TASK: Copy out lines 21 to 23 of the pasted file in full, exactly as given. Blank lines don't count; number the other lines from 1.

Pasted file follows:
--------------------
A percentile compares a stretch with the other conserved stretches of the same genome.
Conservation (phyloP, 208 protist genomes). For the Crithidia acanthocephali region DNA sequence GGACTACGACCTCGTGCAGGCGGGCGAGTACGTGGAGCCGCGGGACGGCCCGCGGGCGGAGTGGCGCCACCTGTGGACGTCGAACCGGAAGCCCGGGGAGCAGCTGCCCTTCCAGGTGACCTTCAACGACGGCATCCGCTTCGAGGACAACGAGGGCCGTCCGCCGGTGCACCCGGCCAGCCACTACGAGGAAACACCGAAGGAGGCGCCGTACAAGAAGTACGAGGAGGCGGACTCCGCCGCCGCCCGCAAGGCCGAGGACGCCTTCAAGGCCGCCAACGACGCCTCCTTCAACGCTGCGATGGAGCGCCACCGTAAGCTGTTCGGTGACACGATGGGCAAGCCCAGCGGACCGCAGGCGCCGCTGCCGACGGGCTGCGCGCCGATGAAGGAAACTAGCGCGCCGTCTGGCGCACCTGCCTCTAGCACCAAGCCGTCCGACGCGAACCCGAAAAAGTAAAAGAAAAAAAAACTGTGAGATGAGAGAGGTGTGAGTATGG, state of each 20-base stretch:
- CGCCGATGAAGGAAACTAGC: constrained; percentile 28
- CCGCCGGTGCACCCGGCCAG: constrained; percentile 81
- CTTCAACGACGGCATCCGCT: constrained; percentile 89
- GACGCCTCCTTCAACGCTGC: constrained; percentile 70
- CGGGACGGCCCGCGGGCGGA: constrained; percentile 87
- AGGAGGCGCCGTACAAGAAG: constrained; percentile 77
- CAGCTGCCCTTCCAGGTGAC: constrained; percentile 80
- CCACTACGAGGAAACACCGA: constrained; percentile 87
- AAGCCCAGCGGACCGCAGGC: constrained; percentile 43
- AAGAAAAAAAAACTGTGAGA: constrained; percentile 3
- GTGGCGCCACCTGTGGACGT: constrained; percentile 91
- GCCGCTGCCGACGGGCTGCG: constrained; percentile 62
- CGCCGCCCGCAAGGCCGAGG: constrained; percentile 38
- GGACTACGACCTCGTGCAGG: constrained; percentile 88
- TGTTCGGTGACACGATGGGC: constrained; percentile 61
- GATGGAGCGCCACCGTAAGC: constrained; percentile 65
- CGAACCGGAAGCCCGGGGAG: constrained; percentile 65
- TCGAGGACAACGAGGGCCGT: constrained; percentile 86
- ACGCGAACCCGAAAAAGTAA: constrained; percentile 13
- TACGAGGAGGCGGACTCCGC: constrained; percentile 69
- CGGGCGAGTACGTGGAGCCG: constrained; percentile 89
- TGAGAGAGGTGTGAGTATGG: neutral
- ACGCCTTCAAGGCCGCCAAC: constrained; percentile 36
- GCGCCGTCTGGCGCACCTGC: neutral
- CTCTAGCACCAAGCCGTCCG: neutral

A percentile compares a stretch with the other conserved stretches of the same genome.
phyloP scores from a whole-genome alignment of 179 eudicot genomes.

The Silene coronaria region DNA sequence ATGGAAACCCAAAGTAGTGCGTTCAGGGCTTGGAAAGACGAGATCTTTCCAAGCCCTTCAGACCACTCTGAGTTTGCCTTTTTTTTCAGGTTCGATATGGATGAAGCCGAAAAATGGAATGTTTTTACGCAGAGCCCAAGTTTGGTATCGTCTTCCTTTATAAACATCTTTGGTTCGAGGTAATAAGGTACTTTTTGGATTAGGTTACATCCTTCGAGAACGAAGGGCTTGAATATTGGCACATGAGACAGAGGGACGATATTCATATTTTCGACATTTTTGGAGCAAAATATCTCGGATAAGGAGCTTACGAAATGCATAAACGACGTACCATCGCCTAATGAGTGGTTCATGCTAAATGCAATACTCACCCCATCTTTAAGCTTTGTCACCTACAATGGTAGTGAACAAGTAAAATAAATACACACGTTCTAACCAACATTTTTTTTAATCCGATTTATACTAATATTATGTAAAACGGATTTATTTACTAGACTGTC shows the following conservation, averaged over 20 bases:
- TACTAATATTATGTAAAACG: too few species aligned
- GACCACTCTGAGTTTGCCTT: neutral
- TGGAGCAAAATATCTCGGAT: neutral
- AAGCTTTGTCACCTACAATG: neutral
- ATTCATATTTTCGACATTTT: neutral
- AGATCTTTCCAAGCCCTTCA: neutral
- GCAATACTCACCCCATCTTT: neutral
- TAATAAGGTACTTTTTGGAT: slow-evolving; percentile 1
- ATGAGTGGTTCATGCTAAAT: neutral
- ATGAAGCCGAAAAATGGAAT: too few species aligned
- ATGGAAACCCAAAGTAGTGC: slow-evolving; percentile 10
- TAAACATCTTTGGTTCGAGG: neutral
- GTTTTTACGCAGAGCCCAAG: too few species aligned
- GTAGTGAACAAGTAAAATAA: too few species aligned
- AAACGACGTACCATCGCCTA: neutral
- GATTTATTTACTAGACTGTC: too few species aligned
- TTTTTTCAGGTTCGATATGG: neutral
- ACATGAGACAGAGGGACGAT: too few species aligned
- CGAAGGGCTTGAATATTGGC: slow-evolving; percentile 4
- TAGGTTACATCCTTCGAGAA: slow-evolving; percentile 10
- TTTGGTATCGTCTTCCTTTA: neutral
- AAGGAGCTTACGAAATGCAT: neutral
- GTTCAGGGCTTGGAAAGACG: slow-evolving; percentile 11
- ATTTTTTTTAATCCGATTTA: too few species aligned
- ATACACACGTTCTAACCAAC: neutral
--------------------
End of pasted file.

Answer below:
- ACGCGAACCCGAAAAAGTAA: constrained; percentile 13
- TACGAGGAGGCGGACTCCGC: constrained; percentile 69
- CGGGCGAGTACGTGGAGCCG: constrained; percentile 89